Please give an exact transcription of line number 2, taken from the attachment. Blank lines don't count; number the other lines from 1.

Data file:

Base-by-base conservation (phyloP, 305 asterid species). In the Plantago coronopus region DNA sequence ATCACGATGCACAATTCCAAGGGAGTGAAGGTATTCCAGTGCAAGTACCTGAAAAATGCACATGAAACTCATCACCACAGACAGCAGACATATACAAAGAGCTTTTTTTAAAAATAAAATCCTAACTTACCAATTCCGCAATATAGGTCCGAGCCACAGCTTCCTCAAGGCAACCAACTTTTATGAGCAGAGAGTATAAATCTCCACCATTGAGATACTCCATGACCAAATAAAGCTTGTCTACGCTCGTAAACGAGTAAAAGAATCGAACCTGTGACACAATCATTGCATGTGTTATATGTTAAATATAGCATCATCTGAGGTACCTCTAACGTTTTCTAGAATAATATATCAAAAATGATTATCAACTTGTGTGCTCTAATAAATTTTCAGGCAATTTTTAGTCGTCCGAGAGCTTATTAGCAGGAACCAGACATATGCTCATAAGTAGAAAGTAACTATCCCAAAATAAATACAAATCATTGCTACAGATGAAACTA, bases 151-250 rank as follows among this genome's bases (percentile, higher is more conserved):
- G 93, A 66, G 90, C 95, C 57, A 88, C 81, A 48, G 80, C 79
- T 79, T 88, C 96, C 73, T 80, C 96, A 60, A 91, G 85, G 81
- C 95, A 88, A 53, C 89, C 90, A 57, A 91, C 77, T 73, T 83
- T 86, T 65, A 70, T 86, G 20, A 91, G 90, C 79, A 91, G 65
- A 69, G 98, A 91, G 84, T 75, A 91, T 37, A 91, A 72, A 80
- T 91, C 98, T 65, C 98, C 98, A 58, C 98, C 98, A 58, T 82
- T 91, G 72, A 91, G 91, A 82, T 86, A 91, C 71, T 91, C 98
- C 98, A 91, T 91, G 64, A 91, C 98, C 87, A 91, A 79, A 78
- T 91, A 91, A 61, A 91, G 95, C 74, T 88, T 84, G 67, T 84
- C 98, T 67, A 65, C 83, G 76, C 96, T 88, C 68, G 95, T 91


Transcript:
- G 93, A 66, G 90, C 95, C 57, A 88, C 81, A 48, G 80, C 79